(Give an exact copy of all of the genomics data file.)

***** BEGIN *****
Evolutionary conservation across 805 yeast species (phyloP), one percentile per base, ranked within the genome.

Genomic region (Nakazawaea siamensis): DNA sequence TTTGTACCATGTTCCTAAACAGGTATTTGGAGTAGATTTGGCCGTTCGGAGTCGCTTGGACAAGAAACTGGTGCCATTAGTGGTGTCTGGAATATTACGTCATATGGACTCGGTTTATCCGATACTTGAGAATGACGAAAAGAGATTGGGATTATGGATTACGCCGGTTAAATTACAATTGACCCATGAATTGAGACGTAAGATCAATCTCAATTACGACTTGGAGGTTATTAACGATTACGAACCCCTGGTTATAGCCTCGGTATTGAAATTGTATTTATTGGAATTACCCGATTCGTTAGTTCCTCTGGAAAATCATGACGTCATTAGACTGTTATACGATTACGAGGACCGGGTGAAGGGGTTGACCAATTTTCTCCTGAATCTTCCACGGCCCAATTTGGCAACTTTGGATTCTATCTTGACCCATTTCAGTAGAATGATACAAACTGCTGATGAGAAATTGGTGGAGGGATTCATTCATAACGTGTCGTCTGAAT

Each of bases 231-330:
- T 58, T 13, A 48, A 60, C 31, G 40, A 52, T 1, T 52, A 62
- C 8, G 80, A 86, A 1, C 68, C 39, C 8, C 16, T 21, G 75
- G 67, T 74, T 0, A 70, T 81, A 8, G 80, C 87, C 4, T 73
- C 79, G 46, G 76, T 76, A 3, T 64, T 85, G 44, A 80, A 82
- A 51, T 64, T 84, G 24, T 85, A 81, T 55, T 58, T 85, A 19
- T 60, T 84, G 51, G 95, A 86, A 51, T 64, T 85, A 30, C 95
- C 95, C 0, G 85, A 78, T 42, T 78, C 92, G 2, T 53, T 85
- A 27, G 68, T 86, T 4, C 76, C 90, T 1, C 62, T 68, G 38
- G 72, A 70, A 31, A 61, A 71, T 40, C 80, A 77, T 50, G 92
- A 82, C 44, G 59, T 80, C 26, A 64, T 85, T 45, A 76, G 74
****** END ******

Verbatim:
Evolutionary conservation across 805 yeast species (phyloP), one percentile per base, ranked within the genome.

Genomic region (Nakazawaea siamensis): DNA sequence TTTGTACCATGTTCCTAAACAGGTATTTGGAGTAGATTTGGCCGTTCGGAGTCGCTTGGACAAGAAACTGGTGCCATTAGTGGTGTCTGGAATATTACGTCATATGGACTCGGTTTATCCGATACTTGAGAATGACGAAAAGAGATTGGGATTATGGATTACGCCGGTTAAATTACAATTGACCCATGAATTGAGACGTAAGATCAATCTCAATTACGACTTGGAGGTTATTAACGATTACGAACCCCTGGTTATAGCCTCGGTATTGAAATTGTATTTATTGGAATTACCCGATTCGTTAGTTCCTCTGGAAAATCATGACGTCATTAGACTGTTATACGATTACGAGGACCGGGTGAAGGGGTTGACCAATTTTCTCCTGAATCTTCCACGGCCCAATTTGGCAACTTTGGATTCTATCTTGACCCATTTCAGTAGAATGATACAAACTGCTGATGAGAAATTGGTGGAGGGATTCATTCATAACGTGTCGTCTGAAT

Each of bases 231-330:
- T 58, T 13, A 48, A 60, C 31, G 40, A 52, T 1, T 52, A 62
- C 8, G 80, A 86, A 1, C 68, C 39, C 8, C 16, T 21, G 75
- G 67, T 74, T 0, A 70, T 81, A 8, G 80, C 87, C 4, T 73
- C 79, G 46, G 76, T 76, A 3, T 64, T 85, G 44, A 80, A 82
- A 51, T 64, T 84, G 24, T 85, A 81, T 55, T 58, T 85, A 19
- T 60, T 84, G 51, G 95, A 86, A 51, T 64, T 85, A 30, C 95
- C 95, C 0, G 85, A 78, T 42, T 78, C 92, G 2, T 53, T 85
- A 27, G 68, T 86, T 4, C 76, C 90, T 1, C 62, T 68, G 38
- G 72, A 70, A 31, A 61, A 71, T 40, C 80, A 77, T 50, G 92
- A 82, C 44, G 59, T 80, C 26, A 64, T 85, T 45, A 76, G 74